DUBLIN, Ohio, 5 August 2021—OCLC has been awarded an IMLS National Leadership Grant to develop a set of free online resources that staff at public libraries can use to determine how their library can address opioid use disorder in their local communities.
The resources will include pragmatic strategies, tools, and other content to help guide libraries—particularly those in rural areas—as they determine their specific communities' needs and define the roles and activities their library is most suited to carry out. These resources will help libraries assess their staff strengths and capacity, identify key local partners with whom to collaborate or coordinate, and plan and implement an initiative that contributes to ending the opioid crisis.
"While our primary focus has been on the COVID-19 pandemic, the opioid epidemic continues to devastate families, neighbors, and entire communities," said Skip Prichard, OCLC President and CEO. "The resources created by this project are intended to help individual libraries determine the best course of action to help those in need."
The Association for Rural and Small Libraries (ARSL) is a key supporter of the project and will promote opportunities to participate, webinars, and other resources created during the project.
"Many of our more than 1,900 members serve communities that have been uniquely impacted by this epidemic. Rural communities often struggle with issues of access surrounding health care, including mental health care, and public libraries are well-positioned to serve as trusted information sources on these sensitive topics for the people they serve. We recognize the importance of raising awareness and reducing stigma around the topic of opioid use disorder and its impact on our workplaces and our communities," stated Kate Laughlin, Executive Director of ARSL.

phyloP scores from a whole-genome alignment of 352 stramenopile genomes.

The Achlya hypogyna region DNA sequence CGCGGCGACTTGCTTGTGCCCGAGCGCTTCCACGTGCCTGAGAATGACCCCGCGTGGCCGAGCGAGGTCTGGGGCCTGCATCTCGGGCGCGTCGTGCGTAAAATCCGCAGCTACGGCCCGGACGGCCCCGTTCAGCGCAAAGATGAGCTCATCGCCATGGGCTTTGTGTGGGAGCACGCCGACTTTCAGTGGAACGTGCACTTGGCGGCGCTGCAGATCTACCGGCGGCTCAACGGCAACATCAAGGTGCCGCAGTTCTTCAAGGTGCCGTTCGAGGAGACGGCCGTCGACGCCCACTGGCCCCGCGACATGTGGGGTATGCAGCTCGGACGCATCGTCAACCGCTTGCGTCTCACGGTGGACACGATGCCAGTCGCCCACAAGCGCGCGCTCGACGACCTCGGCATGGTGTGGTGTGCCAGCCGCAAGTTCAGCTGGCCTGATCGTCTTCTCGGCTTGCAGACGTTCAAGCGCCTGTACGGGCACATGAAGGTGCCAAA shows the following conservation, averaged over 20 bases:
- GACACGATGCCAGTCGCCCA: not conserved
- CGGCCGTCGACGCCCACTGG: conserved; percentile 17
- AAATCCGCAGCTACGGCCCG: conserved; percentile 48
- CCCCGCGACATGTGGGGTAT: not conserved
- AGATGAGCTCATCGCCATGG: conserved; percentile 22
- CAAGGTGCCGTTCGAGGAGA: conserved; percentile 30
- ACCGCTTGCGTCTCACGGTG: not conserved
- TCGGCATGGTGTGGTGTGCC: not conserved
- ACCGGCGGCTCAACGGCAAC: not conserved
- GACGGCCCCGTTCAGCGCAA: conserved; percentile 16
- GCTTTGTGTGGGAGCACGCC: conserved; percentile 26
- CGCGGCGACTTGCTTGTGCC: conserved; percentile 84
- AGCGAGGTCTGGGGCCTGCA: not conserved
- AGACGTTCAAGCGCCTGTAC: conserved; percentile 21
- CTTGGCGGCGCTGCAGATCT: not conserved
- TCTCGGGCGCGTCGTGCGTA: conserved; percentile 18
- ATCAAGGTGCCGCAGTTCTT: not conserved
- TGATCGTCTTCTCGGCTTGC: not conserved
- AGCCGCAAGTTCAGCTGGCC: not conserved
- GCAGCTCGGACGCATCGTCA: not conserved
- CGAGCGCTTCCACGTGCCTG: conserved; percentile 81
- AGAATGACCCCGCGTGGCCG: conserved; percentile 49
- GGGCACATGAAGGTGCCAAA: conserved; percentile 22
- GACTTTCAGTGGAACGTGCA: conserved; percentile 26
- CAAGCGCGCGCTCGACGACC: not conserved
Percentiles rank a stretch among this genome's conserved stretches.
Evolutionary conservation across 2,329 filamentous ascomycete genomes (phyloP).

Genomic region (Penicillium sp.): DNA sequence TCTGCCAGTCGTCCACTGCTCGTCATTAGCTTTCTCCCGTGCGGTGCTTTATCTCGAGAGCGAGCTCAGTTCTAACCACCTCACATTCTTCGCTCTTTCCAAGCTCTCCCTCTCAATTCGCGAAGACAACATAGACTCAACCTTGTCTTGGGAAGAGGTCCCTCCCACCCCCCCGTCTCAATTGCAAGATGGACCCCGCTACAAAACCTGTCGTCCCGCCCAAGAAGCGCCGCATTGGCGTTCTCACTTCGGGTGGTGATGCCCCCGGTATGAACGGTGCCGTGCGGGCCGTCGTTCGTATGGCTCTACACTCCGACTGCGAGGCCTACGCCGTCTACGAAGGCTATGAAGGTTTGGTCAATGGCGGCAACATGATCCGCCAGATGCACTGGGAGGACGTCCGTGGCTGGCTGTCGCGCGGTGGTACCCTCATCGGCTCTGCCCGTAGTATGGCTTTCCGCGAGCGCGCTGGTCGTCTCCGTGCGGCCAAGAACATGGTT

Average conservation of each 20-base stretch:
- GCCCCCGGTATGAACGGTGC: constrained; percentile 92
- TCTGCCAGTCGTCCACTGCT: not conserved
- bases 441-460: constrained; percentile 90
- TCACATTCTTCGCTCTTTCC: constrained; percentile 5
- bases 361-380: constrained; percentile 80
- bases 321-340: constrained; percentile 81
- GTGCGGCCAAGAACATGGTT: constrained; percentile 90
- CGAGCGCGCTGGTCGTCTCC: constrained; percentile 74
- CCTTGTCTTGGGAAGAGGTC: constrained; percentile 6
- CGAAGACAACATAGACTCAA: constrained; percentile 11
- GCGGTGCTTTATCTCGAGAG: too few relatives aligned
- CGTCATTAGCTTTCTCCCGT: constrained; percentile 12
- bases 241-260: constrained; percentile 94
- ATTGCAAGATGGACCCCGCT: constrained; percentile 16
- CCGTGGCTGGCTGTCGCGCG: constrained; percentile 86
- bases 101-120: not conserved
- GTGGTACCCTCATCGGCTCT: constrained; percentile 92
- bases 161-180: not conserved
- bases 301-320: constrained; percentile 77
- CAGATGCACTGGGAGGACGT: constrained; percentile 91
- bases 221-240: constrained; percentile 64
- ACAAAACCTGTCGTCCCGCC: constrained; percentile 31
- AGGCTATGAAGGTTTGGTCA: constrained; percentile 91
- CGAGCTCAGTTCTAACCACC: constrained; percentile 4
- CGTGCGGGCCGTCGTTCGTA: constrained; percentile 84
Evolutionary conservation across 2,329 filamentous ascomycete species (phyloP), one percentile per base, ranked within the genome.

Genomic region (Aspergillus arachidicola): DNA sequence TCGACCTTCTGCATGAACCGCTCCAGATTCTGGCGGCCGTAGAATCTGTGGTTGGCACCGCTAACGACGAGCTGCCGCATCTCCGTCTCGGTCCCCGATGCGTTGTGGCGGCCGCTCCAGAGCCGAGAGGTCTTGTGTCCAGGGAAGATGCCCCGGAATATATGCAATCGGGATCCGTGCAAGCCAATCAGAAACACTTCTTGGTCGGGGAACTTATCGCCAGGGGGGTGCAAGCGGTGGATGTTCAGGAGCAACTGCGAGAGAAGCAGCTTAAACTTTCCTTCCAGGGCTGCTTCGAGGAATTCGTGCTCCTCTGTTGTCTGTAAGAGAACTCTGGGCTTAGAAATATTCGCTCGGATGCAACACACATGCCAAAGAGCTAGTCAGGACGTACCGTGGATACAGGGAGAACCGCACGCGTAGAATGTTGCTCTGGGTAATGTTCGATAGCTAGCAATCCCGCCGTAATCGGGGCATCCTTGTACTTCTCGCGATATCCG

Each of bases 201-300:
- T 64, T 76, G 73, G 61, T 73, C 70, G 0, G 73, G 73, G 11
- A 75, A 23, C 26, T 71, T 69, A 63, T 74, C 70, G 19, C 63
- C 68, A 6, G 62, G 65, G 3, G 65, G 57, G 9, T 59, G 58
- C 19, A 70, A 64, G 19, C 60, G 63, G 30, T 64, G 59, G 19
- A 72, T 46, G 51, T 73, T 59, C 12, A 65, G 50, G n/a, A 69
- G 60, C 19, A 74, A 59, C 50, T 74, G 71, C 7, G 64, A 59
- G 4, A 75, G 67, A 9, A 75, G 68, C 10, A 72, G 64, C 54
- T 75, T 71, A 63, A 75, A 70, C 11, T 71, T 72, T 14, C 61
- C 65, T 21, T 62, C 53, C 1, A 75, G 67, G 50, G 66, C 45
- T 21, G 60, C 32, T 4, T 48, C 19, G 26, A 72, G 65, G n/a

This initiative builds on OCLC's IMLS-funded study, Public Libraries Respond to the Opioid Crisis with Their Communities (2018-20), and will provide libraries with resources that align with five recommended areas for action that emerged from that project:
- Evaluate local health data
- Seek community partners
- Educate staff and community members on the issue
- Consider staff care needs
- Offer programs and services that support local needs
The opioid epidemic was declared a national public health emergency in the fall of 2017, the impacts of which have been further compounded by the COVID-19 pandemic since early 2020. In March 2021, the American Medical Association reported that more than 40 states indicated recent increases in opioid-related deaths and, as before the pandemic, rural areas continue to be impacted heavily. Recent CDC provisional drug overdose death counts show that 2020 deaths were nearly 30 percent higher than in 2019.
This initiative will help strengthen and support libraries—and, more broadly, the communities they serve—as the nation continues to struggle with the opioid crisis.
The project will launch in September 2021, and all resources created for this project will be made available through OCLC's WebJunction, a free continuing education resource for libraries of all types and sizes.
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OCLC is a nonprofit global library organization providing shared technology services, original research and community programs so that libraries can better fuel learning, research and innovation. Through OCLC, member libraries cooperatively produce and maintain WorldCat, the most comprehensive global network of data about library collections and services. Libraries gain efficiencies through OCLC's WorldShare, a complete set of library management applications and services built on an open, cloud-based platform. It is through collaboration and sharing of the world's collected knowledge that libraries can help people find answers they need to solve problems. Together as OCLC, member libraries, staff and partners make breakthroughs possible.